8 “You Can Have it All”
Almost in place of a bass line, “You Can Have it All,” arguably the centerpiece on 2000’s And Then Nothing Turned Itself inside-out, utilizes this “bum-bum-bum” background vocal part as a rhythmic mainstay and a bulwark to the song’s note scheme. The message is simple: “If you want / Want my time / Take it baby / And if you want my last dime / Take it baby / You can have it all”, all the while towing that signature Yo La Tengo placidity that can only come across as sublime for how content it is in its own skin, with melodic impeccability courted by supreme songwriting confidence, in this way.
7 “Point and Shoot”
On “Point and Shoot,” Kaplan doesn’t threaten anybody with a hatchet or fists like on other parts of the album, but does declare “I might just shoot you down”, maintaining the reunion of fraternal peace and love we generally have all this album. Hardly very surprising, anyway, is that it comes across as such mellow and pastoral pop, with the vocals especially obfuscated by an assertive and grainy, incessant lead guitar riff, which is certainly the Yo La Tengo playbook in a nutshell.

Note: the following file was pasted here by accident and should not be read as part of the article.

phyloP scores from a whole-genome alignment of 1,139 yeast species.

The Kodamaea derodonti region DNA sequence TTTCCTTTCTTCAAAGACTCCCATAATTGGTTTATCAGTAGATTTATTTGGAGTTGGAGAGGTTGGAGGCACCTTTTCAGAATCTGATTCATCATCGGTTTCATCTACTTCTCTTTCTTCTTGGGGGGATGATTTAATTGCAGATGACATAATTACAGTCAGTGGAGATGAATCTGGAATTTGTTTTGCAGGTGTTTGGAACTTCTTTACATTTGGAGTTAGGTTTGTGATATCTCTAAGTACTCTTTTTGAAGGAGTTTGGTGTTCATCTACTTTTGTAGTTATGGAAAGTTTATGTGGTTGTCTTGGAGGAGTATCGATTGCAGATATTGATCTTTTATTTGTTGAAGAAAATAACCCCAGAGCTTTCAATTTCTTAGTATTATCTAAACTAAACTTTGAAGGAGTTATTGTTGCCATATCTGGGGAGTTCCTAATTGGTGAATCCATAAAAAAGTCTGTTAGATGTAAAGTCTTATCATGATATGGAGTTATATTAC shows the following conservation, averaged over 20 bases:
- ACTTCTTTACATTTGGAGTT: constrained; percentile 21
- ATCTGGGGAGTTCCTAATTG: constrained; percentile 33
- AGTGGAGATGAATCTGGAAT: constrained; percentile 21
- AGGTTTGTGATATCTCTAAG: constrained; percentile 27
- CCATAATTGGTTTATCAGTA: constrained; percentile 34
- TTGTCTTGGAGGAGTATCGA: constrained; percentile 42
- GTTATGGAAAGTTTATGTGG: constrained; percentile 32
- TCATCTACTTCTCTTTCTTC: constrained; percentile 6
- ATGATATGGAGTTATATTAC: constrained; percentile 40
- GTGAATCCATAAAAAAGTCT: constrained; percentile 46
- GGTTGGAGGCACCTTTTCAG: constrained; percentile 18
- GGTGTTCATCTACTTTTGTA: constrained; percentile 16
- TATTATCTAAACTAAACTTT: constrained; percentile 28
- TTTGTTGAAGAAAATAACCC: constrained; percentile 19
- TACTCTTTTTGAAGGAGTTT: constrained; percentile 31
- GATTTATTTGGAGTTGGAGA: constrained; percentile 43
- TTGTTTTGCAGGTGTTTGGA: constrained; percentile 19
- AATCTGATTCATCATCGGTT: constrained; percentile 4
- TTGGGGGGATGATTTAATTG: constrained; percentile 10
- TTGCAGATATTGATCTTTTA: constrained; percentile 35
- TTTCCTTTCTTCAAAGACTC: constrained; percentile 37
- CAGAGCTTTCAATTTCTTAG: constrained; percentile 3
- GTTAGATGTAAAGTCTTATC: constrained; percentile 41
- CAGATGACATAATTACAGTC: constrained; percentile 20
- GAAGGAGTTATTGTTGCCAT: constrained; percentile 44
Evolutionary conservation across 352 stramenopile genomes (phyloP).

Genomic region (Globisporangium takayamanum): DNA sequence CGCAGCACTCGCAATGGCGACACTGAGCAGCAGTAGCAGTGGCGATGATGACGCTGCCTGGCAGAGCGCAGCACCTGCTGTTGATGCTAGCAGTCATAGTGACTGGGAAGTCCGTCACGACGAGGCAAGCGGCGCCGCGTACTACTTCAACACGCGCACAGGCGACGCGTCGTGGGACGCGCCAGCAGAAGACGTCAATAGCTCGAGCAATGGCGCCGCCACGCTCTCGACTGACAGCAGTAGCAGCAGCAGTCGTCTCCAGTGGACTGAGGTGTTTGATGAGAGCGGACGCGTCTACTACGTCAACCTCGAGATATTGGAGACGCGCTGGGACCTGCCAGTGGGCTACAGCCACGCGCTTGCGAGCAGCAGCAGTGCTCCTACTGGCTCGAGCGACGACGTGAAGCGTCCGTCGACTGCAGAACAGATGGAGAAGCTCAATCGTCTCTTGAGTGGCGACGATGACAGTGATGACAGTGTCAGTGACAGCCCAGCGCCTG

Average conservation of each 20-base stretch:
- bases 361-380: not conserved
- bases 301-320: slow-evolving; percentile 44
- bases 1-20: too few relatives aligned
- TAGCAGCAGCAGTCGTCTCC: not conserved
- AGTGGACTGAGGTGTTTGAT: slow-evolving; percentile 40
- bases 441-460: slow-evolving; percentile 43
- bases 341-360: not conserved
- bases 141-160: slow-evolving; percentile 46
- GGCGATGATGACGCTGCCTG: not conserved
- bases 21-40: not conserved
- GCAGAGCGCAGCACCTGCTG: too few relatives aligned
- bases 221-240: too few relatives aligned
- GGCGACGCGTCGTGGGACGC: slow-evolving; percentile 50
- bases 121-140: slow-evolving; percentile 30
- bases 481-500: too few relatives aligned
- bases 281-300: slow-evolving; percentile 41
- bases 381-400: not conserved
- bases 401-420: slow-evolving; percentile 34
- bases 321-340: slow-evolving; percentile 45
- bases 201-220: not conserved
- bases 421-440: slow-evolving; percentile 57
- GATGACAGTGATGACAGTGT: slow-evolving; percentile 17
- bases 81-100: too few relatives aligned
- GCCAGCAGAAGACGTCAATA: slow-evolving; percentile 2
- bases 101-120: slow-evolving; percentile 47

I sort of have a soft spot for “Lewis” aside from just its music itself because it was written, apparently, by Ira Kaplan, in the wake of the band’s first album Ride the Tiger, which featured a band mate Mike Lewis, for their second album New Wave Hot Dogs (which is the name of an actual hot dog vendor on the East Coast) in honor of said departed bandmate. It seemed that the separation from his old mate, even if purposely initiated and artistically justified, still struck up a melancholy flame in Kaplan’s muse, with this particular tune peppered with an interesting mix of episodic modicum and inside jokes, so as to sidestep the “cheesy farewell” territory with the type of moxie and force of which only Yo La Tengo, you might say, seems capable.